Neither Talk nor the TV division has come up with a hit yet, but those familiar with the Weinsteins' modus operandi should probably not be surprised: It is the Miramax way to blunder into a new business, flounder for a while, and then work twice as hard in order to succeed. But in these latest ventures, there is a crucial difference. When they were building Miramax, the brothers were able to fully concentrate on whatever they were doing; now they're trying to build new ventures even as they continue their movie business.
This, then, prompts a question: How big can Miramax get and still be the Bob and Harvey show? The key to Miramax's growth so far has been the particular tastes and sensibilities of its leaders, and they can work only so many hours out of every day. Bob Weinstein says that the brothers plan to delegate many of their duties in their new ventures: "The divisions that Harvey and I will always run and be hands-on in are the software content, the film part," he says. "That's what we love most, and we're never going to give it up." As for the other divisions, "we'll have to choose qualified people to run those divisions and report to us." But already, as the company has grown, some of the strains of running a large multi- media enterprise are showing: Producer Richard Gladstein, who made The Cider House Rules for the company, commented in early December that "they used to be hands-on about everything.... [On Cider House,] I've been waiting for the hands-on part, and recently I wrote Harvey a letter and asked him to get his hands in the marketing." And Peter Abrams, whose Tapestry Films produced She's All That for Miramax, notes that "Harvey and Bob need to make most of the big decisions. And sometimes that can be frustrating when you're making a movie, because you need an answer on something and you can't get it because Harvey is off launching a magazine or something." Is it possible that the Weinsteins could gradually ease their hold on their business and become managers rather than moguls? Possible, but unlikely: Filmmakers expect personal attention from the Weinsteins, and besides, their temperament is better suited to being in the middle of things. Says Lechner: "They'd rather have a smaller company that they can control than a large one that they can't."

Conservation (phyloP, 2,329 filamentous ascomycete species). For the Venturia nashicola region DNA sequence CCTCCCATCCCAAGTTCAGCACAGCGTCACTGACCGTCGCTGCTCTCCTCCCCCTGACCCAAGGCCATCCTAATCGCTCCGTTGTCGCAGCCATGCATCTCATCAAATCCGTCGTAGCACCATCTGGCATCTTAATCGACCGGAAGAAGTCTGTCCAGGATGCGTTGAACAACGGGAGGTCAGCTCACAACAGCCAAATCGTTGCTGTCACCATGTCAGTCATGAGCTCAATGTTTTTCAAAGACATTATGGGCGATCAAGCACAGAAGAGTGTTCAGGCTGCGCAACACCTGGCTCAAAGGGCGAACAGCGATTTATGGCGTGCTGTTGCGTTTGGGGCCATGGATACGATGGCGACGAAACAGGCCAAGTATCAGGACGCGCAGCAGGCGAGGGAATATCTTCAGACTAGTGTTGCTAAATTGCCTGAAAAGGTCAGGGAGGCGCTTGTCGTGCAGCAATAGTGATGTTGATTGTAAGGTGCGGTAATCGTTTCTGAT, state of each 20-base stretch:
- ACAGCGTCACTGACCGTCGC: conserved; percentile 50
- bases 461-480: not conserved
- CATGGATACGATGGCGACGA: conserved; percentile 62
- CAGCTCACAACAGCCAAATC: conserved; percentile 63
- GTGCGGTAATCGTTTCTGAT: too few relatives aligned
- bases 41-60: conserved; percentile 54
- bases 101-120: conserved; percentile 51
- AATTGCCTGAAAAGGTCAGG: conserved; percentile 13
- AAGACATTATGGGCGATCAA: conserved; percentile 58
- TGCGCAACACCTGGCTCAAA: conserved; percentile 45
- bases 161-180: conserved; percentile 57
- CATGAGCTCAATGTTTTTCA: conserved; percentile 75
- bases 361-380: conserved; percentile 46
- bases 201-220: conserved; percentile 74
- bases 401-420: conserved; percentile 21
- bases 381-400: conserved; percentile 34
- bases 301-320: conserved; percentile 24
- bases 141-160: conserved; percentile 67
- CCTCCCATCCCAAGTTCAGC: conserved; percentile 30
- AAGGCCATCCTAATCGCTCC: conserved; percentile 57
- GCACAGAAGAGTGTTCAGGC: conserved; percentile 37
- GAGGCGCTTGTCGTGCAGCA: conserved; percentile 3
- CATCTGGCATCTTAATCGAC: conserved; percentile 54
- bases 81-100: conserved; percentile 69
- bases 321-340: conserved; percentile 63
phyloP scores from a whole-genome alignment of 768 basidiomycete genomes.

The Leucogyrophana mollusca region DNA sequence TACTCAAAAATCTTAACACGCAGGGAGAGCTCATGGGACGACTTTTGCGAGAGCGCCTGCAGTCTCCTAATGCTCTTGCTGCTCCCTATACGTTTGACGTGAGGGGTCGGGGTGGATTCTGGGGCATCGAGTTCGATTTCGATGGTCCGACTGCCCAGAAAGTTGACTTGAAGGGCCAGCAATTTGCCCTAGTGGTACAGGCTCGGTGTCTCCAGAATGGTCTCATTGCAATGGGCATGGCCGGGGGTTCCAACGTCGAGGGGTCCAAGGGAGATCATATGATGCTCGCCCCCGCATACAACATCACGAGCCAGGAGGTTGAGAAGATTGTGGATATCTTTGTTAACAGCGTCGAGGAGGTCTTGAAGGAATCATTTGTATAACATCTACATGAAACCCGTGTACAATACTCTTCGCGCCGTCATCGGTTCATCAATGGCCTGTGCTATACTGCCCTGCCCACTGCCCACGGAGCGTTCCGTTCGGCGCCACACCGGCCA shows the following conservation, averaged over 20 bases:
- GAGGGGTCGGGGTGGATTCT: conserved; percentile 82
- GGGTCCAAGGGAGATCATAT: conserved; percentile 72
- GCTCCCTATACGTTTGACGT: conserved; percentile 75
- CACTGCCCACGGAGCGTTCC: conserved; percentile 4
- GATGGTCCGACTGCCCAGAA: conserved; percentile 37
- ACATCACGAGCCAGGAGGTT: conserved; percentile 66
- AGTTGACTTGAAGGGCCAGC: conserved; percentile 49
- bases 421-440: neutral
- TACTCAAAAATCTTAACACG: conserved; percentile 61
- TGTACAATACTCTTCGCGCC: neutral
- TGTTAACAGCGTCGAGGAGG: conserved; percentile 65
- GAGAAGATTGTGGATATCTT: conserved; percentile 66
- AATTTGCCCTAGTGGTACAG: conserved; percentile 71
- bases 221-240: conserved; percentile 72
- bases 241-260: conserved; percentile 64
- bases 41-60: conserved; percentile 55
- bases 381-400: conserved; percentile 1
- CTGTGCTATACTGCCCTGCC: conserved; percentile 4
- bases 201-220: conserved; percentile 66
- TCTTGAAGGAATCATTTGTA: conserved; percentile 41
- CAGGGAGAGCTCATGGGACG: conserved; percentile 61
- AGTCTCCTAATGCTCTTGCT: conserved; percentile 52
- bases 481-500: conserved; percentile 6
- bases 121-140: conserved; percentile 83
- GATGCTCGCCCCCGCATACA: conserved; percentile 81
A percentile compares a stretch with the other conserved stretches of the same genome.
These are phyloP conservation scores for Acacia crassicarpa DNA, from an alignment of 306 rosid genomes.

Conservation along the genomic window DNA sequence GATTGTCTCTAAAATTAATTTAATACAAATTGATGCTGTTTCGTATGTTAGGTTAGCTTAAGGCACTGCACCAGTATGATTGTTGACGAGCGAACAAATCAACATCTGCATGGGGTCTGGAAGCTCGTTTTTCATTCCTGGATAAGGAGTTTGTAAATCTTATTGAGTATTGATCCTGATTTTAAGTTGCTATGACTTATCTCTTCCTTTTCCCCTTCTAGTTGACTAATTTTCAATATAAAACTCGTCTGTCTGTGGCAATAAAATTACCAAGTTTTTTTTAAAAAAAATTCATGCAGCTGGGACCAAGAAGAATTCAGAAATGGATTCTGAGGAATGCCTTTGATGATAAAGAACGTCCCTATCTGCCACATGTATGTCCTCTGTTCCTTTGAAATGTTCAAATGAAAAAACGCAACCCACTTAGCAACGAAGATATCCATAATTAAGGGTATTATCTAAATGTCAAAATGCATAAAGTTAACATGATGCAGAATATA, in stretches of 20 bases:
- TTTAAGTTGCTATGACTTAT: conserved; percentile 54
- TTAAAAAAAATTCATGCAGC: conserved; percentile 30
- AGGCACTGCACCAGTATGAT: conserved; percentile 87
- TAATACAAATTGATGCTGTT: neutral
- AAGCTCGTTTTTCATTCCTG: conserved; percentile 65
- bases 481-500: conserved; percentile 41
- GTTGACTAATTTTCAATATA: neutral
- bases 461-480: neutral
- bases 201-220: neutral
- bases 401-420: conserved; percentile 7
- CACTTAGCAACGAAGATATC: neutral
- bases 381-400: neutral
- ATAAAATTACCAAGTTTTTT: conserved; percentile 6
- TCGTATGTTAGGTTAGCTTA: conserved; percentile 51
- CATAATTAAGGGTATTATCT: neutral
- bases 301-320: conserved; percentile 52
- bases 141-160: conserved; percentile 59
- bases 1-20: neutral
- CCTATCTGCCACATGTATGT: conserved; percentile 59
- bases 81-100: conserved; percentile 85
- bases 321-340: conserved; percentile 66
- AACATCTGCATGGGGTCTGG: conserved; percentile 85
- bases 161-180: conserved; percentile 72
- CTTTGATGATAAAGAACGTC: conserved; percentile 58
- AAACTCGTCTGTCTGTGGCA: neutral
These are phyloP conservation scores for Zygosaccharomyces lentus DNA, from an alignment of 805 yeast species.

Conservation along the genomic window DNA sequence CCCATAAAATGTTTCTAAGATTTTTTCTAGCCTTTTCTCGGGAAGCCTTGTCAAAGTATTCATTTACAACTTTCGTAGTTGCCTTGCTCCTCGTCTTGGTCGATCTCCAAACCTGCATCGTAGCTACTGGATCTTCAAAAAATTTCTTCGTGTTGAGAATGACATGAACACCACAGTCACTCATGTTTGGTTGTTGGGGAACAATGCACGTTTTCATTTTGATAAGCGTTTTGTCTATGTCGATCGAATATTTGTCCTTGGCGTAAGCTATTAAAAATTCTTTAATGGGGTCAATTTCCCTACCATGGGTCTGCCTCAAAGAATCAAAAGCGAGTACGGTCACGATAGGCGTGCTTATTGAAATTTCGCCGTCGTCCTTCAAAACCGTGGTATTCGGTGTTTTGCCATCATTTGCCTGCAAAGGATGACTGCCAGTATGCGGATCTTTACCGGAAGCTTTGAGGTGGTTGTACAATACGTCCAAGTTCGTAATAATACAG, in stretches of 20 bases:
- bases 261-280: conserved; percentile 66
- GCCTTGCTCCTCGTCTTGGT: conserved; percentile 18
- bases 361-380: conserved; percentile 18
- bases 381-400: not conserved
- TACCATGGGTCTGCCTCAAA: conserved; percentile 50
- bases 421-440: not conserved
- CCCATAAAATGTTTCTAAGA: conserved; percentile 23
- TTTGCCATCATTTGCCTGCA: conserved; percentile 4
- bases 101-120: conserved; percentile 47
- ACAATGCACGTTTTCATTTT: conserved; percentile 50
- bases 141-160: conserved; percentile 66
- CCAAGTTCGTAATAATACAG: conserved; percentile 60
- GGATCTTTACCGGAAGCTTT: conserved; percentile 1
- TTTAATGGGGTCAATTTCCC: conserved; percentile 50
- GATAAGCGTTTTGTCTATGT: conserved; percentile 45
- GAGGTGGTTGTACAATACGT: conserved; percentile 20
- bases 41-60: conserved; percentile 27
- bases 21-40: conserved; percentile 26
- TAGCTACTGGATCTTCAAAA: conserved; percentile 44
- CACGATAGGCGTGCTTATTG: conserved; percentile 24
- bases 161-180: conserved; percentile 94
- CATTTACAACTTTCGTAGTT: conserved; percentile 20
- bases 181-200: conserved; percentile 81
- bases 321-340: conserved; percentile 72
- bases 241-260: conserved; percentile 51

So the next phase of Miramax's expansion should be a fascinating one to watch; the brothers may finally have to choose between the two characteristics that have brought them this far: their passion for movies and their ambition for growth. In the end, perhaps the biggest challenge for the Weinsteins may be that their success will exceed their own capacity to manage it.
It is a problem that any number of imploding starlets would no doubt envy.